OECD warns of another ‘boom-and-bust cycle’ in Irish economy

Agency says pick-up in housing activity has potential to trigger another credit boom

OECD secretary general  José Angel Gurria at the launch of the agency’s latest economic outlook in Paris. Photograph: Getty

OECD secretary general José Angel Gurria at the launch of the agency’s latest economic outlook in Paris. Photograph: Getty


The Paris-based Organisation for Economic Co-operation and Development (OECD) has warned of another possible boom-and-bust cycle in the Irish economy if the current pick-up in housing triggers a “surge in credit growth”.

In its latest global outlook the organisation said rising property prices were becoming a concern for competitiveness “and for housing affordability for low-income households”.

And while new housing completions have been catching up with demand, there would continue to be shortages in the dwelling stock for some time.

The think-tank warned that the buoyant housing market as well as supporting employment was driving strong credit growth even with the Central Bank’s strict lending rules.

Recent figures from the Central Bank show new mortgage lending jumped by 22 per cent to €3.75 billion in the first six months of this year.

“Property prices may increase more strongly than projected, which would further boost construction activity in the near term, but may lay the foundation for another boom-and-bust cycle if associated with another surge in credit growth,” the OECD said in its report.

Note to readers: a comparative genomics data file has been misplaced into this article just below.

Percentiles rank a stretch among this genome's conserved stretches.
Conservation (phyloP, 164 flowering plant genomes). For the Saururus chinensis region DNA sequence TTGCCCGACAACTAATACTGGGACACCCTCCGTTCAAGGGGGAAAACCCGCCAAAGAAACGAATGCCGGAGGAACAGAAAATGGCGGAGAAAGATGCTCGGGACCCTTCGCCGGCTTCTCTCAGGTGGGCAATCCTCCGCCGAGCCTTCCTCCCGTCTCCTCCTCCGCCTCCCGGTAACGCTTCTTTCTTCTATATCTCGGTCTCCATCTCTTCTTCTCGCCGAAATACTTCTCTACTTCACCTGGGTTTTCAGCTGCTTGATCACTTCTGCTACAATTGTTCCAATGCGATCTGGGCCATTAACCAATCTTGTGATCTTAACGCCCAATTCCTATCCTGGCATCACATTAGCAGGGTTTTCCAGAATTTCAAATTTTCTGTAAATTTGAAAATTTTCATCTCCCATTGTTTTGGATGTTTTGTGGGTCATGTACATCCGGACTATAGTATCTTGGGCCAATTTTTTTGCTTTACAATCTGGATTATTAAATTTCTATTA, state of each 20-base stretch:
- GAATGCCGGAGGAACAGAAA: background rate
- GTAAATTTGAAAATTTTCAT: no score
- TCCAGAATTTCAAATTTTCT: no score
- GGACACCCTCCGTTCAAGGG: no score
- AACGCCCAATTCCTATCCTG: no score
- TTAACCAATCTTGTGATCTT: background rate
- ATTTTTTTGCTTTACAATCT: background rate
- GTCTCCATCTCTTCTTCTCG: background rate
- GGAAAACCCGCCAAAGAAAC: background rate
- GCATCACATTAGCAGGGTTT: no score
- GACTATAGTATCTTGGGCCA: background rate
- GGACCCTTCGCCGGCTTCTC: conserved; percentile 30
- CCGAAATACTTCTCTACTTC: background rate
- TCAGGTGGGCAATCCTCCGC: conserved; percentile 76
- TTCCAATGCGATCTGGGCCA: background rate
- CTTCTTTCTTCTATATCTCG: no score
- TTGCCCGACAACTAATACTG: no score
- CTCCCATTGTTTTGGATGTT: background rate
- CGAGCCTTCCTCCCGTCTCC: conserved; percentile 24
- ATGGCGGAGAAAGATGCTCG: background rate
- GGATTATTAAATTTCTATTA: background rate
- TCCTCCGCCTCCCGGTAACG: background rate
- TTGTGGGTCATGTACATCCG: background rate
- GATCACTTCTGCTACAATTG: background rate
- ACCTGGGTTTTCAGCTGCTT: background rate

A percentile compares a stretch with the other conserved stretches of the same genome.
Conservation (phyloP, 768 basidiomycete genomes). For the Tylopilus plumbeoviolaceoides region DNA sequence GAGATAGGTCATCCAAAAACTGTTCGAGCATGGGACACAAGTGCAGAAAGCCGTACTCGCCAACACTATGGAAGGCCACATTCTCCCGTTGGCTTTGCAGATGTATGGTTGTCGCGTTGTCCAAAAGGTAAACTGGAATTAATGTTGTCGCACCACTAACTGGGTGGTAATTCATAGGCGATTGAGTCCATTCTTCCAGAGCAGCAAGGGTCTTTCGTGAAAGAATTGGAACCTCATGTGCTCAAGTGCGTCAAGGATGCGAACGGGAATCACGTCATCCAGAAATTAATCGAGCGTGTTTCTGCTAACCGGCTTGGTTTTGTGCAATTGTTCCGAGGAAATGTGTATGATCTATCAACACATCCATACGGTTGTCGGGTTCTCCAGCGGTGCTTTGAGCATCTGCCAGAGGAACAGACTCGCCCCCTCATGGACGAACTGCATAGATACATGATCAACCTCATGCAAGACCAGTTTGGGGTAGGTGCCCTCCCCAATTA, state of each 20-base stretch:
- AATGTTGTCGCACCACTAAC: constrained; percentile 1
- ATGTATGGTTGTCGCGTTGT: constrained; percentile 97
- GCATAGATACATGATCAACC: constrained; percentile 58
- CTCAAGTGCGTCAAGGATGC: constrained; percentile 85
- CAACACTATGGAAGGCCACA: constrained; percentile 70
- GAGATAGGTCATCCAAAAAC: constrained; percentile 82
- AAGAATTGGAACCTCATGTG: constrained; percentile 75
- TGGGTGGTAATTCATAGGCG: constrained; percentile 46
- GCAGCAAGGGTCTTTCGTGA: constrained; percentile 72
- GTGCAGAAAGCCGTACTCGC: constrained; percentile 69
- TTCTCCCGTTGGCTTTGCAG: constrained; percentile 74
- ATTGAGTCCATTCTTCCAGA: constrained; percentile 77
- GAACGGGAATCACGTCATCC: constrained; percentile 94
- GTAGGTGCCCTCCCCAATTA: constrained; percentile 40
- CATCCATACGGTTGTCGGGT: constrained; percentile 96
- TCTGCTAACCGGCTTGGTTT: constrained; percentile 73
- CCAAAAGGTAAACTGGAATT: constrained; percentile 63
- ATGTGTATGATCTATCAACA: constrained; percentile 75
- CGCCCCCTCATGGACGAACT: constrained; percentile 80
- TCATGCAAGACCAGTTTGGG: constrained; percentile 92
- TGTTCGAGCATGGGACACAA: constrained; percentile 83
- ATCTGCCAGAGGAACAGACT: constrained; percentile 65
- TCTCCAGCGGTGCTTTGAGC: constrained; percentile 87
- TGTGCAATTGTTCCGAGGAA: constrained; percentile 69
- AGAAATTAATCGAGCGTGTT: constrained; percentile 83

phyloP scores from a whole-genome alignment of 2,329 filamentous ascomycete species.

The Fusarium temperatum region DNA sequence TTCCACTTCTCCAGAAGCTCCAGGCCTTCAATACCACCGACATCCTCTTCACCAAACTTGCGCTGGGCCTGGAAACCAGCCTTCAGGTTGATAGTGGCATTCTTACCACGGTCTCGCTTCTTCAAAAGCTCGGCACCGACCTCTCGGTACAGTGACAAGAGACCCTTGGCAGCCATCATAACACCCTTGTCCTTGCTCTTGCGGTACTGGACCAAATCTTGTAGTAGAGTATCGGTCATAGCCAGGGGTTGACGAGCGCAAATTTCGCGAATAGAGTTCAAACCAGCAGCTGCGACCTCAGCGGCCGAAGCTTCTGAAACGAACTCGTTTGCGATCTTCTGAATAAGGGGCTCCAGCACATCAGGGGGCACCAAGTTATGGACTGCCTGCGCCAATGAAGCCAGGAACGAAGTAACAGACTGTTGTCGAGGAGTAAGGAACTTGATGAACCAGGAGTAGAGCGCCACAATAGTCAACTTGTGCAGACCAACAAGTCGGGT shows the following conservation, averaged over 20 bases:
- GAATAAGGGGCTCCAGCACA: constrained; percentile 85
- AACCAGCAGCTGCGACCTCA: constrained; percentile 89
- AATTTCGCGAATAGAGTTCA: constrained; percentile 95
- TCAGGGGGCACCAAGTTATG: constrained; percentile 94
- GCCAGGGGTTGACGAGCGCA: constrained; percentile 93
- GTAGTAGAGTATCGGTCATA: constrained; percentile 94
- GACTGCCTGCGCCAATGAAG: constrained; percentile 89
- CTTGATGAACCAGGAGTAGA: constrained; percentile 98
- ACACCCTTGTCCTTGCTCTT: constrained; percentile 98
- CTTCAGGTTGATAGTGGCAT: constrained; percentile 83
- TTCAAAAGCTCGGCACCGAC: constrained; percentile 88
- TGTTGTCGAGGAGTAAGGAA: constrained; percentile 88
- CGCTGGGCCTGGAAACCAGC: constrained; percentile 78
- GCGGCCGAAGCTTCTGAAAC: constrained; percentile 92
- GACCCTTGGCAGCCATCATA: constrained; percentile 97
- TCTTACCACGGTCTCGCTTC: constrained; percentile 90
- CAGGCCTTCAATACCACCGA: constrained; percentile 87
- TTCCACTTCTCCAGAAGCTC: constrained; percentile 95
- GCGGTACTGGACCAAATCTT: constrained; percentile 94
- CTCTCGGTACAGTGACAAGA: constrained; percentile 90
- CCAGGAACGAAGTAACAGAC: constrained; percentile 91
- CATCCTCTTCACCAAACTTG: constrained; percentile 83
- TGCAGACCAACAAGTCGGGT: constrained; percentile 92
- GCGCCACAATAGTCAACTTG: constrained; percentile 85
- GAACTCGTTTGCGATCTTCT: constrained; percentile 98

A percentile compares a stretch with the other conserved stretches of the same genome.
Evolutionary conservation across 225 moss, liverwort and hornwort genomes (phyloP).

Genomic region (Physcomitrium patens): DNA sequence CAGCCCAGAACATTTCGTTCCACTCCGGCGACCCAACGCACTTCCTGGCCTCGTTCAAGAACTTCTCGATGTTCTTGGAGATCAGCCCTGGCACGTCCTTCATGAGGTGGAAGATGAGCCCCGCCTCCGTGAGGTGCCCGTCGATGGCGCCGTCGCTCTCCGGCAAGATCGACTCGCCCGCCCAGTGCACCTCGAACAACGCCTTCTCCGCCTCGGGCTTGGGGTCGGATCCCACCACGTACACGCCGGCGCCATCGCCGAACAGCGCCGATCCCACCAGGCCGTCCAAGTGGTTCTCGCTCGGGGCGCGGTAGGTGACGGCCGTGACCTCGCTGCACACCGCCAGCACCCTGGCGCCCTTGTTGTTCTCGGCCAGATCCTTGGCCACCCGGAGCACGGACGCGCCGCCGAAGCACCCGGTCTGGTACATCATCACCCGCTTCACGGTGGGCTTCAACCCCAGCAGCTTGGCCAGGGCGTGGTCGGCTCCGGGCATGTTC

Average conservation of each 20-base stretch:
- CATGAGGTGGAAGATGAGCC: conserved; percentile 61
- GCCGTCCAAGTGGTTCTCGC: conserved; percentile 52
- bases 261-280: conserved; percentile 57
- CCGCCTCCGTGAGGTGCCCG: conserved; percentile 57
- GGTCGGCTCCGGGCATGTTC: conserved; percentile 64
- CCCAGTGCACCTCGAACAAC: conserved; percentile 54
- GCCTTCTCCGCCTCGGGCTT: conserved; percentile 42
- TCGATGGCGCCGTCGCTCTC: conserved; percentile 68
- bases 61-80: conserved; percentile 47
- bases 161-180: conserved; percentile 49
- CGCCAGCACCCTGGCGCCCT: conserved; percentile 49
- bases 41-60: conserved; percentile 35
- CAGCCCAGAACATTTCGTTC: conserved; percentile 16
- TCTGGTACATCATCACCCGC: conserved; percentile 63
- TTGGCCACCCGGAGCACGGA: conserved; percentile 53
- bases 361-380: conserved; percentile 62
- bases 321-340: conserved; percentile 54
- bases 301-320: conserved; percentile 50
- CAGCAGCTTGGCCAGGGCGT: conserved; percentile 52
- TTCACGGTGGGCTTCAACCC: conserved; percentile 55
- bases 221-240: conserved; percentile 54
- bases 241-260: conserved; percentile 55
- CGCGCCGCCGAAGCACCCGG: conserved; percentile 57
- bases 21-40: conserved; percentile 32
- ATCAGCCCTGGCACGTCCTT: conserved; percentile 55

It also warned that persistently high private indebtedness posed a downside risk as it left the Irish economy highly sensitive to rising interest rates.

In a special chapter on the Republic, the OECD said the Government needed to be ready to ease its fiscal stance “to mitigate the impact of a potentially disorderly conclusion to Brexit negotiations.” It noted that Ireland would be one of the hardest hit EU countries in such an outcome.

Fiscal tightening

The Government has been engaged in a long and arduous process of fiscal tightening since the crash.Despite the tax buoyancy of recent years it is, however, still running a small budget deficit (spending more than it raises in revenues), but it expects to achieve a budgetary surplus until 2020.

In its report the OECD said economic activity in Ireland was projected to remain robust, but to ease gradually in the coming years. It forecast economic growth of 5.9 per cent this year and 4.1 per cent in 2019, marginally below official Government forecasts.

“Abstracting from volatile activities of multinational enterprises [MNEs], underlying domestic demand will remain strong, underpinned by solid employment growth and consumption.”

However, it noted that as the economy approached full employment, job growth would moderate, “while wage pressures will be significant, feeding into higher inflation”.

Already the Central Bank is forecasting wage growth of about 3.3 per cent next year, and 3.4 per cent in 2020.

On the Government’s €116 billion National Development Plan, it said the initiative should be implemented in tandem with further reductions to the public debt “and only projects with the highest social returns should be implemented”.